WORKING FOR YOU AT CHRISTMAS: Helping families at the hospice have a special day

Palliative care sister Jan Wright at Boston's Butterfly Hospice
Palliative care sister Jan Wright at Boston's Butterfly Hospice

While most of us will be tucking into our turkey on Christmas Day many people will still be at work helping in the community. David Seymour speaks to four people for whom December 25 will be a working day...

Palliative care sister Jan Wright at Boston’s Butterfly Hospice gives her thoughts on working Christmas Day as part of the Lincolnshire Community Health Services NHS Trust.

Palliative care sister Jan Wright at Boston's Butterfly Hospice.

Palliative care sister Jan Wright at Boston's Butterfly Hospice.

She said: “Christmas is a bittersweet occasion, depending on your experiences and life journey.

“Having worked in palliative care for over a decade, I recently joined the team at the Butterfly Hospice.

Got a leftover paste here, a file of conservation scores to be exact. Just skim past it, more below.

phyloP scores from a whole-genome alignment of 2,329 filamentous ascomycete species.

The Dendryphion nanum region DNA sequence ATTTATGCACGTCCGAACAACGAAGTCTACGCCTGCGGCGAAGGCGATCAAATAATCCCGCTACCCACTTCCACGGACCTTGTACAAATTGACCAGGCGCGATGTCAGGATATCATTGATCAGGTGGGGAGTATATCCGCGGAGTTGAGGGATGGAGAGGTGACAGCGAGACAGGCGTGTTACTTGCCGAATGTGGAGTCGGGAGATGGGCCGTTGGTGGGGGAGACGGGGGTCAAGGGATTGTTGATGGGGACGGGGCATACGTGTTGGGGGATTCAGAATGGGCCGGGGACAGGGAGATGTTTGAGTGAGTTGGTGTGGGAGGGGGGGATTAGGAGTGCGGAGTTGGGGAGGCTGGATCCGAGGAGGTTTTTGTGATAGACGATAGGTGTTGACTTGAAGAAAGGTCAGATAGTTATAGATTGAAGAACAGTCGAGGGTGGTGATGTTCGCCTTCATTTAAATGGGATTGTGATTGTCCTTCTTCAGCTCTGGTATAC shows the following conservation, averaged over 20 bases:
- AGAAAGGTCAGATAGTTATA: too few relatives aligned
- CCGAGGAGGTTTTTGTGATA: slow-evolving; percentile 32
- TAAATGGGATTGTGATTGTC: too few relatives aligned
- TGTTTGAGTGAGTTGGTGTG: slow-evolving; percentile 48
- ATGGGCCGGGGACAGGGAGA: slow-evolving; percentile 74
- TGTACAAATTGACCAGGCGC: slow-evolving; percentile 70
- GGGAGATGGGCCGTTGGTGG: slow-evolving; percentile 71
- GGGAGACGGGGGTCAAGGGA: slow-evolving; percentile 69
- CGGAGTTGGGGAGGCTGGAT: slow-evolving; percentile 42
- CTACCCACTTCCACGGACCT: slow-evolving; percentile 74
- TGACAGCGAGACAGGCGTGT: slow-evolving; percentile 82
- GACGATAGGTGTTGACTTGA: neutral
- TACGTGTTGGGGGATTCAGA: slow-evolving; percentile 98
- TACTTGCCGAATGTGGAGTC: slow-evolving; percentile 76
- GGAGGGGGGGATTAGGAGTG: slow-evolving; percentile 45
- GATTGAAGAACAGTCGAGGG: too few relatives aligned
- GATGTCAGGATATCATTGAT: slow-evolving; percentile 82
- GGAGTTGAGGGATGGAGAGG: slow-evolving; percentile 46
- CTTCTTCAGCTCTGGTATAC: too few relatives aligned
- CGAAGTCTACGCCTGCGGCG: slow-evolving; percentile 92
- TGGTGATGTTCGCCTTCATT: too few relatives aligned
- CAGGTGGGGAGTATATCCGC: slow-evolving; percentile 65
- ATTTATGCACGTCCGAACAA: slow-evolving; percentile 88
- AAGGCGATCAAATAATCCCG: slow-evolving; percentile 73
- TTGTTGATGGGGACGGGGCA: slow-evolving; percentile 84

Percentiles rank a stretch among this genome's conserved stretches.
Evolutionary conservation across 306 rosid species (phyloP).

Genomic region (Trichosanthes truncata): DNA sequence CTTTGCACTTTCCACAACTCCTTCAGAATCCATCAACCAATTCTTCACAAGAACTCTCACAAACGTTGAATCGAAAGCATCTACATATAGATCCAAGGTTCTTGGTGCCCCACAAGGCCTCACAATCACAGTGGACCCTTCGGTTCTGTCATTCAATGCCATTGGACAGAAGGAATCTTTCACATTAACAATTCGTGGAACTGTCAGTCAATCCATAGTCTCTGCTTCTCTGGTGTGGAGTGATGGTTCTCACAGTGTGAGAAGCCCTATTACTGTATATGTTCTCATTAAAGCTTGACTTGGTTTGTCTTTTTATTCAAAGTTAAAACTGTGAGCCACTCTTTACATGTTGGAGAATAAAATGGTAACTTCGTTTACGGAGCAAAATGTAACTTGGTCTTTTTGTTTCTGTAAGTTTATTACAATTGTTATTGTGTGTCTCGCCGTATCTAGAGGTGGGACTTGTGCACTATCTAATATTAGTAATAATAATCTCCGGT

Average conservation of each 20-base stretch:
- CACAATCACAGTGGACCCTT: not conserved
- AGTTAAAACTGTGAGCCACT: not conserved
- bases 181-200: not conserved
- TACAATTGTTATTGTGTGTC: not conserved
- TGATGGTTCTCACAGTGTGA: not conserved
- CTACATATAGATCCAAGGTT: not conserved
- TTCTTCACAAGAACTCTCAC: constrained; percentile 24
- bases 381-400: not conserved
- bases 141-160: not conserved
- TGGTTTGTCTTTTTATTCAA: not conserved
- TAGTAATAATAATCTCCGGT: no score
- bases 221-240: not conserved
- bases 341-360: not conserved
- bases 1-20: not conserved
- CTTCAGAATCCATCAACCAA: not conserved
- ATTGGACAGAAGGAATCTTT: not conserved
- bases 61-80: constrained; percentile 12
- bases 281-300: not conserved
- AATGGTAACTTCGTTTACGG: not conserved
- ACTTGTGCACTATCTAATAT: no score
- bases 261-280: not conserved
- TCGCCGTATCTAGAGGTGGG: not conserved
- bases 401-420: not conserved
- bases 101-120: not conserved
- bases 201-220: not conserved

“Christmas working means that I cannot always spend the time with my own family. Despite this, I know my loved ones will enjoy themselves by being together, and their generous natures understand I am needed elsewhere.

“I strive to make a difference for the patients in my care and their families, for whom this will be their last Christmas they will have together.

“Can you imagine how privileged I feel to be invited to be alongside them in order to celebrate this unrepeatable occasion.

“Amazingly, this is a happy time where often a lot of memories come to the fore, smiles and laughter in abundance as everyone shares their stories.

“Reminiscing in this way is therapeutic for all concerned.

“It is vital to help make this last Christmas as special as possible to ensure that memories of togetherness will be treasured, memories that will bring comfort in the following months and years. All of this and more is only made possible by working within a dedicated nursing team. Christmas working certainly serves to remind me how fragile, unique and special life is, so live it!”